Microsoft Clouds Its Brand in the Cloud


By now, I’m sure you’ve seen Microsoft’s series of “to the cloud” commercials. These spots, as demonstrated in the clip below, make two fundamental branding errors: 1) selling “the cloud,” yet another generic, nebulous form of technobabble; 2) sending viewers three murky messages instead of a single crisp one.


The three messages in the clip above are: cloud, Windows Live, and Windows 7 — in that order. If we stop the clip after the actors send us to “to the cloud,” we have NO clue about the advertiser. We’re already confused and distracted, instead of confident and focused.

To the cloud. What does that mean? Which cloud? Where can we buy the cloud? Is there a cloud store? We have no idea. The cloud is just a puffy mass of white noise to us.

Branding Error #1

Yet, Microsoft’s initial salvo is the generic cloud message, and we don’t know Microsoft is behind it. Branding error #1. Worse, almost every other tech vendor also speaks “cloud” lingo — except Apple (read Cloud Computing: Branding Fog).

Rudov’s Rule of Branding: generic and unique are mutually exclusive.

Without a unique, gut-grabbing, memorable, repeatable brand (value proposition), a vendor has no hook and gets no traction. Spouting generic technobabble is tantamount to wasting the shareholders’ money — and the customers’ time.

Is Microsoft showing us a problem scenario in this spot to which we, as business professionals, can relate? Sure. We want to connect with geographically dispersed colleagues. No argument there.

Microsoft’s solution? We don’t know. There’s this “cloud,” whatever that is. Then, there’s Windows Live, followed by Windows 7. So, what’s your message, Microsoft? And, how do your three messages interrelate? Hint, Microsoft: it’s not our job to decipher your brand.

Rudov’s Rule of Branding: a vendor’s customers must react to, remember, and repeat its value proposition — its brand — or the branding effort has failed.

Branding Error #2

We neither have a gut reaction to nor remember Microsoft’s three messages, as humans can’t process three messages. Consequently, we cannot repeat the messages to our colleagues, because we have no idea what to repeat! Branding error #2.

Have you ever seen an archer use a trident? Of course not. Such an act would be both aerodynamically and ballistically futile. Only sharp, single-tipped arrows will fly, hit their targets, and stick to their targets. This is axiomatic in branding, too.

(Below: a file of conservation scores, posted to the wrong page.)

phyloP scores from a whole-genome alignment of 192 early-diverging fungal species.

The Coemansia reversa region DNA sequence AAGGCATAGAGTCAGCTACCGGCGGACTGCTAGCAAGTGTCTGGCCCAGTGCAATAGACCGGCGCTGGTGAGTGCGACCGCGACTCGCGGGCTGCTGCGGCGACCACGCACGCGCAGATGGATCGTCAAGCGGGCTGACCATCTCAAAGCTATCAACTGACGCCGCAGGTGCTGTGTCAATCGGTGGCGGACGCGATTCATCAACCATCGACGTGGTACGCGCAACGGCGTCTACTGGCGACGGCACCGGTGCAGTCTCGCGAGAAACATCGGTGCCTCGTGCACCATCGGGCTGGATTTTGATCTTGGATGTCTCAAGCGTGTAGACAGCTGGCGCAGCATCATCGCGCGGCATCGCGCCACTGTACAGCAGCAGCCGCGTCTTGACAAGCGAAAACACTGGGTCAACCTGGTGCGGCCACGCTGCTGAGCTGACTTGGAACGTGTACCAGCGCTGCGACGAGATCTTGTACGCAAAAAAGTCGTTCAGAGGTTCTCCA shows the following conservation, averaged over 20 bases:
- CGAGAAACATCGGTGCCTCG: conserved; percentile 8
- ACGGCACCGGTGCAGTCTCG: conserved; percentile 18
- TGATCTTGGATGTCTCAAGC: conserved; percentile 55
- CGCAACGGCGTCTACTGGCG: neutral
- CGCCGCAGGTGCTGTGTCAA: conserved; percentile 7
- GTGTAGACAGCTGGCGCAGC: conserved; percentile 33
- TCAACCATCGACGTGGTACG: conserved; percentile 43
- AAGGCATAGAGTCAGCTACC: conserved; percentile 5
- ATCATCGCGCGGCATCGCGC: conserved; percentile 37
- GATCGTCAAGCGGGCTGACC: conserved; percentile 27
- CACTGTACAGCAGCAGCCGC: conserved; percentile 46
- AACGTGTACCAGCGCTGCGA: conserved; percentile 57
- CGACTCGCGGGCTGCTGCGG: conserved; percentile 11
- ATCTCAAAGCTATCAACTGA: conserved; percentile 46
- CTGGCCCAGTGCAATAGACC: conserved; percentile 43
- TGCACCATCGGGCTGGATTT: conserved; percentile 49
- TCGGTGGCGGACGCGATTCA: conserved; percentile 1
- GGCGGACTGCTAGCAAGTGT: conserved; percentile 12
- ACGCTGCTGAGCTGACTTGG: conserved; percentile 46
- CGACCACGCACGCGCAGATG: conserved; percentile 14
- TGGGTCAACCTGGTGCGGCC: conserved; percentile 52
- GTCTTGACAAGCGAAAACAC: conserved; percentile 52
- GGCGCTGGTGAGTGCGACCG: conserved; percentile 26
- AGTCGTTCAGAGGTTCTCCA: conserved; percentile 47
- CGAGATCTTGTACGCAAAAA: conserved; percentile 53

Yet, in communicating their brands — via homepages, speeches, ads, media appearances, and sales pitches — most companies use tridents instead of sharp, single-tipped arrows, believing that fatter ordnance yields better impact. They’re wrong.

Rx from The WhiteNoise Doctor™

Had Microsoft simply stated its legitimate case — barriers to collegial connectivity raise the cost of sales — and then offered Windows 7 as the solution, we would view Microsoft as the unique standout for simply articulating our problem and offering us a clear, easy solution.

Instead, Microsoft sent us to the murky, generic cloud — the same ambiguous buzzword its competitors use. Why, then, should we buy from Microsoft? We want a unique-standout vendor, not one stuck in the white noise with its me-too competitors.

Microsoft’s singular goal is to get us to want and buy Windows 7, period. Alas, Microsoft blew it by clouding its brand in the cloud.

We don’t care, or want to know, how Microsoft connects us to our colleagues, because the technology will change again in six months. We care only that Microsoft can do it and explain it, simply — like hitting a bullseye in one shot.


Microsoft Gets It Right: December 2011


POSTSCRIPT #2: Microsoft Kills WindowsLive


About the Author

Marc Rudov is a branding advisor to CEOs,
producer of MarcRudovTV, and author of the book,
Be Unique or Be Ignored: The CEO’s Guide to Branding.


© 2011 Marc H. Rudov. All Rights Reserved.


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